149-unit development vs. Sunrise Shopping Center from the view of customers and businesses
by Cathy Yang
As an Asian American, I am writing to offer my perspective on the proposed Pines at Sunrise Village residential development. A couple of decades ago when my family and I first moved to Sunny Hills, I met a white gentleman living in the neighborhood and he told me a story that when he was living in Sunny Hills back in the 1960s, there was a petition among some of the white neighbors to “stop” an Asian American family from buying a house in the neighborhood because “they weren’t the right kind of people.” He refused to sign the petition, but the story illustrates the racism and discrimination that Asian Americans faced when they first put down their roots here in north Fullerton.
Over the years, Asian Americans have flocked to Fullerton in increasing numbers for its safe neighborhoods, award-winning schools, open space, and recreational opportunities. Today, Asian Americans make up 25% of Fullerton residents and the Sunrise Village shopping center has become the heartbeat and part of the fabric of Asian American life in north Fullerton, with Korean-owned businesses providing healthcare, pet care, tutoring, and dining services for the north Fullerton community, including 38,000 Asian Americans who call Fullerton home. For example, my family and I regularly go to Sunrise Village for dental care at Dr. Kim’s dental office, kid’s after-school activities at Kumon and Elite, and delicious meals at the Dumpling House.
The proposed Pines residential development to replace the Sunrise Village would, without a doubt, destroy a huge part of the thriving Asian American community that has taken decades to build. Further, Asian-owned businesses would be disproportionately harmed, displacing crucial services that many residents have come to rely on, and maiming the Asian American community’s way of life. I understand the need for more housing, and I am not against development. But the need for housing should not and cannot come at the expense at the Asian American community, especially at this time of a global pandemic when Asian Americans everywhere have had to face everything from overt racism to downright hostility and physical and verbal violence simply for being of Asian descent. If our city were to approve the Pines residential project, not only would the decision cripple a major segment of the Asian American community, but it would also send an alarming message that the will, voices, and concerns of Asian Americans are unimportant, and that similar to the past, Asian Americans can simply be ignored, cast aside, and disregarded.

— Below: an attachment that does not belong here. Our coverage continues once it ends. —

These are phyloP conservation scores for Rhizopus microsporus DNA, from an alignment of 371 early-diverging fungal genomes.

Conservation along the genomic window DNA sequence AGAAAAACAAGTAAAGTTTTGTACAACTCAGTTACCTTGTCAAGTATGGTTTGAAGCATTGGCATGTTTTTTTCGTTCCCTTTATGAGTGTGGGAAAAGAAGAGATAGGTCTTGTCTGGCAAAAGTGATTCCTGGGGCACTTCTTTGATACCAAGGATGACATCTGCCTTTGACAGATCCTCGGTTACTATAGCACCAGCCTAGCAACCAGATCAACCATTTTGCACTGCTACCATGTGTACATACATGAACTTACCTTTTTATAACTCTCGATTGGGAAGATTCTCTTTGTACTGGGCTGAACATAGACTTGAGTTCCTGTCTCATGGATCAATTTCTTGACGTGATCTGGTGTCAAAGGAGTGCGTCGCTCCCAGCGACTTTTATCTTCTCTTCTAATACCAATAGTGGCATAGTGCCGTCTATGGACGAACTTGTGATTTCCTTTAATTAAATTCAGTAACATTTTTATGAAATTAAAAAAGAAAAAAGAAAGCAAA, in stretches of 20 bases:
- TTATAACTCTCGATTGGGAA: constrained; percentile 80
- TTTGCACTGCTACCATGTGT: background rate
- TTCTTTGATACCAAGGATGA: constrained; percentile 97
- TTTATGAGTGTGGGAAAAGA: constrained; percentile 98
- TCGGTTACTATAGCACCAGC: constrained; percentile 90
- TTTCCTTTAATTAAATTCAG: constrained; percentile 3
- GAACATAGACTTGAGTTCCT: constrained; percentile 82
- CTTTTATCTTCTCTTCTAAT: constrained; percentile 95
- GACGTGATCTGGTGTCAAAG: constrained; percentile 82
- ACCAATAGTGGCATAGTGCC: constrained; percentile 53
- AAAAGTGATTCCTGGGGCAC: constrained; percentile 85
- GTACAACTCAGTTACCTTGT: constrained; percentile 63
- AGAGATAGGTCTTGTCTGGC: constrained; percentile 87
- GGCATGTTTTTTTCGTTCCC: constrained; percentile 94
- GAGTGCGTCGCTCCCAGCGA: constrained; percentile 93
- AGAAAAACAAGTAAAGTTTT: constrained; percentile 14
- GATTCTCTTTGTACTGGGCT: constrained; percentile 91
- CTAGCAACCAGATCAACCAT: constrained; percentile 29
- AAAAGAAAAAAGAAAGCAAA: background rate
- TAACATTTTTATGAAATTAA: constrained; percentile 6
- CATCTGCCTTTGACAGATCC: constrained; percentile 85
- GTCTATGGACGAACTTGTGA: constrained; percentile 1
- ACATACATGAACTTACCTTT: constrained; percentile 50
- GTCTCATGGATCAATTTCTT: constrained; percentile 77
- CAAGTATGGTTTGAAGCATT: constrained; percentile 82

The Fullerton City Council should demonstrate its support for the Asian American community and help it continue to thrive and grow in Fullerton by keeping Sunrise Village and voting NO on the zoning change. If you oppose the Pines zoning change, please sign the petition at www.Change.org/SaveSunriseVillage.
As a numbers person, I will conclude with a set of statistics from Clear Gov on Fullerton, Anaheim, Brea, and La Habra comparing the ratio of Sales Tax vs. Property Tax the City gathers as revenue. From reading the data, I see that it is evident that Fullerton lacks Sale tax compared to our neighboring cities and we need more retail and less housing.